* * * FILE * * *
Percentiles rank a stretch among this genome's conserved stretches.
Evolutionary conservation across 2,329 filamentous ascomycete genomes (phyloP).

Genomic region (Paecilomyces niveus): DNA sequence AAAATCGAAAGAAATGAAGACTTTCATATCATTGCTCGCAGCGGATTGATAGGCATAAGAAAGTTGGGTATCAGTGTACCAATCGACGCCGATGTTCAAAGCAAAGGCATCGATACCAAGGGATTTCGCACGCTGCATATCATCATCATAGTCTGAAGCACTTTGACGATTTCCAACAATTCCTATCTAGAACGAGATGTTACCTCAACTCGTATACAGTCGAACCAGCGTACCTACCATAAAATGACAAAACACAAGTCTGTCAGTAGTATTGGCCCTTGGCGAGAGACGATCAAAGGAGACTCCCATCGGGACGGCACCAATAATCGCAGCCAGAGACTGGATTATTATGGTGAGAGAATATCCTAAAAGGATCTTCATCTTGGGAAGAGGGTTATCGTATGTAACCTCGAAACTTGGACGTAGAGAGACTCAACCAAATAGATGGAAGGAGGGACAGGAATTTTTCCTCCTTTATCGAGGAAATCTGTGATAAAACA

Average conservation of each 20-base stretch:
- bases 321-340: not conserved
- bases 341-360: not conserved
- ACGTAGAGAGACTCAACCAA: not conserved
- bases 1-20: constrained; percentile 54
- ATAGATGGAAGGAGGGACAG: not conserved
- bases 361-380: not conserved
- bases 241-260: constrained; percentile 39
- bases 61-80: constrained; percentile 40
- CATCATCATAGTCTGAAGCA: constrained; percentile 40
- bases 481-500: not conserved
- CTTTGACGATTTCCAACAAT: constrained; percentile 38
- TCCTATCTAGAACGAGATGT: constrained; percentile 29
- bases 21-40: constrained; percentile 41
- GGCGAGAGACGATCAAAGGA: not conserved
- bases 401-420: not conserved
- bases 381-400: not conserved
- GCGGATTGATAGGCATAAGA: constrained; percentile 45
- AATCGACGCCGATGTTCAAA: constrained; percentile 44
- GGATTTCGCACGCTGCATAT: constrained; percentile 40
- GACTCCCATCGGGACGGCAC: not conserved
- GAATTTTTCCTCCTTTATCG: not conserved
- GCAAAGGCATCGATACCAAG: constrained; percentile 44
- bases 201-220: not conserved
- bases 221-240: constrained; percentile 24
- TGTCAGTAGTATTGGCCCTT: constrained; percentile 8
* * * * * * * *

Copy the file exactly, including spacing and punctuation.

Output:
Percentiles rank a stretch among this genome's conserved stretches.
Evolutionary conservation across 2,329 filamentous ascomycete genomes (phyloP).

Genomic region (Paecilomyces niveus): DNA sequence AAAATCGAAAGAAATGAAGACTTTCATATCATTGCTCGCAGCGGATTGATAGGCATAAGAAAGTTGGGTATCAGTGTACCAATCGACGCCGATGTTCAAAGCAAAGGCATCGATACCAAGGGATTTCGCACGCTGCATATCATCATCATAGTCTGAAGCACTTTGACGATTTCCAACAATTCCTATCTAGAACGAGATGTTACCTCAACTCGTATACAGTCGAACCAGCGTACCTACCATAAAATGACAAAACACAAGTCTGTCAGTAGTATTGGCCCTTGGCGAGAGACGATCAAAGGAGACTCCCATCGGGACGGCACCAATAATCGCAGCCAGAGACTGGATTATTATGGTGAGAGAATATCCTAAAAGGATCTTCATCTTGGGAAGAGGGTTATCGTATGTAACCTCGAAACTTGGACGTAGAGAGACTCAACCAAATAGATGGAAGGAGGGACAGGAATTTTTCCTCCTTTATCGAGGAAATCTGTGATAAAACA

Average conservation of each 20-base stretch:
- bases 321-340: not conserved
- bases 341-360: not conserved
- ACGTAGAGAGACTCAACCAA: not conserved
- bases 1-20: constrained; percentile 54
- ATAGATGGAAGGAGGGACAG: not conserved
- bases 361-380: not conserved
- bases 241-260: constrained; percentile 39
- bases 61-80: constrained; percentile 40
- CATCATCATAGTCTGAAGCA: constrained; percentile 40
- bases 481-500: not conserved
- CTTTGACGATTTCCAACAAT: constrained; percentile 38
- TCCTATCTAGAACGAGATGT: constrained; percentile 29
- bases 21-40: constrained; percentile 41
- GGCGAGAGACGATCAAAGGA: not conserved
- bases 401-420: not conserved
- bases 381-400: not conserved
- GCGGATTGATAGGCATAAGA: constrained; percentile 45
- AATCGACGCCGATGTTCAAA: constrained; percentile 44
- GGATTTCGCACGCTGCATAT: constrained; percentile 40
- GACTCCCATCGGGACGGCAC: not conserved
- GAATTTTTCCTCCTTTATCG: not conserved
- GCAAAGGCATCGATACCAAG: constrained; percentile 44
- bases 201-220: not conserved
- bases 221-240: constrained; percentile 24
- TGTCAGTAGTATTGGCCCTT: constrained; percentile 8